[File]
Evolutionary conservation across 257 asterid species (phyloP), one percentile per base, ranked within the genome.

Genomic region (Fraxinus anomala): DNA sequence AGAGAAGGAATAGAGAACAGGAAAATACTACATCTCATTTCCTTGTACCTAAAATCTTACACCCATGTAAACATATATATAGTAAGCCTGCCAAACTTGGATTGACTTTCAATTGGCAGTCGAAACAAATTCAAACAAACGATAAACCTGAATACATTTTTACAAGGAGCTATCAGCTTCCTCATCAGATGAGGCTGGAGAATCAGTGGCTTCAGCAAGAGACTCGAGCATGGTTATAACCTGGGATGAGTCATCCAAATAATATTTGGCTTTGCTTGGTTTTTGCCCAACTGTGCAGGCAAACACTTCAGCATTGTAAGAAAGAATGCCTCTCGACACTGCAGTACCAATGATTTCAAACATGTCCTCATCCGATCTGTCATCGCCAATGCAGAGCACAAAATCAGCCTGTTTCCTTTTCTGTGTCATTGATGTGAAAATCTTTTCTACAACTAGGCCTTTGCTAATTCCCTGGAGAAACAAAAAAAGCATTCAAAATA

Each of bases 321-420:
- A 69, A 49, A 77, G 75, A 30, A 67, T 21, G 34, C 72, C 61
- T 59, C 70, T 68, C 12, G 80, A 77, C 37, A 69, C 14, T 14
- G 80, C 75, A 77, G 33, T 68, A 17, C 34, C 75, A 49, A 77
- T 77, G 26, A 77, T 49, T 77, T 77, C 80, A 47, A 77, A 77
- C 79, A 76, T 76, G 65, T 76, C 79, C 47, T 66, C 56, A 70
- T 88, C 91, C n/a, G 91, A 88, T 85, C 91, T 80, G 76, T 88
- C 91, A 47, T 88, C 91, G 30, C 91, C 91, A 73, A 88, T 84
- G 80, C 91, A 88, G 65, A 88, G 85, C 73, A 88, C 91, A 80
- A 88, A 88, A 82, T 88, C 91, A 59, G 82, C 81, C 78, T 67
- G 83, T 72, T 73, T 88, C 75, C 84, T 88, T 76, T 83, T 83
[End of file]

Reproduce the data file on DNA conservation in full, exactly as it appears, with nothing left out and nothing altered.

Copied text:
Evolutionary conservation across 257 asterid species (phyloP), one percentile per base, ranked within the genome.

Genomic region (Fraxinus anomala): DNA sequence AGAGAAGGAATAGAGAACAGGAAAATACTACATCTCATTTCCTTGTACCTAAAATCTTACACCCATGTAAACATATATATAGTAAGCCTGCCAAACTTGGATTGACTTTCAATTGGCAGTCGAAACAAATTCAAACAAACGATAAACCTGAATACATTTTTACAAGGAGCTATCAGCTTCCTCATCAGATGAGGCTGGAGAATCAGTGGCTTCAGCAAGAGACTCGAGCATGGTTATAACCTGGGATGAGTCATCCAAATAATATTTGGCTTTGCTTGGTTTTTGCCCAACTGTGCAGGCAAACACTTCAGCATTGTAAGAAAGAATGCCTCTCGACACTGCAGTACCAATGATTTCAAACATGTCCTCATCCGATCTGTCATCGCCAATGCAGAGCACAAAATCAGCCTGTTTCCTTTTCTGTGTCATTGATGTGAAAATCTTTTCTACAACTAGGCCTTTGCTAATTCCCTGGAGAAACAAAAAAAGCATTCAAAATA

Each of bases 321-420:
- A 69, A 49, A 77, G 75, A 30, A 67, T 21, G 34, C 72, C 61
- T 59, C 70, T 68, C 12, G 80, A 77, C 37, A 69, C 14, T 14
- G 80, C 75, A 77, G 33, T 68, A 17, C 34, C 75, A 49, A 77
- T 77, G 26, A 77, T 49, T 77, T 77, C 80, A 47, A 77, A 77
- C 79, A 76, T 76, G 65, T 76, C 79, C 47, T 66, C 56, A 70
- T 88, C 91, C n/a, G 91, A 88, T 85, C 91, T 80, G 76, T 88
- C 91, A 47, T 88, C 91, G 30, C 91, C 91, A 73, A 88, T 84
- G 80, C 91, A 88, G 65, A 88, G 85, C 73, A 88, C 91, A 80
- A 88, A 88, A 82, T 88, C 91, A 59, G 82, C 81, C 78, T 67
- G 83, T 72, T 73, T 88, C 75, C 84, T 88, T 76, T 83, T 83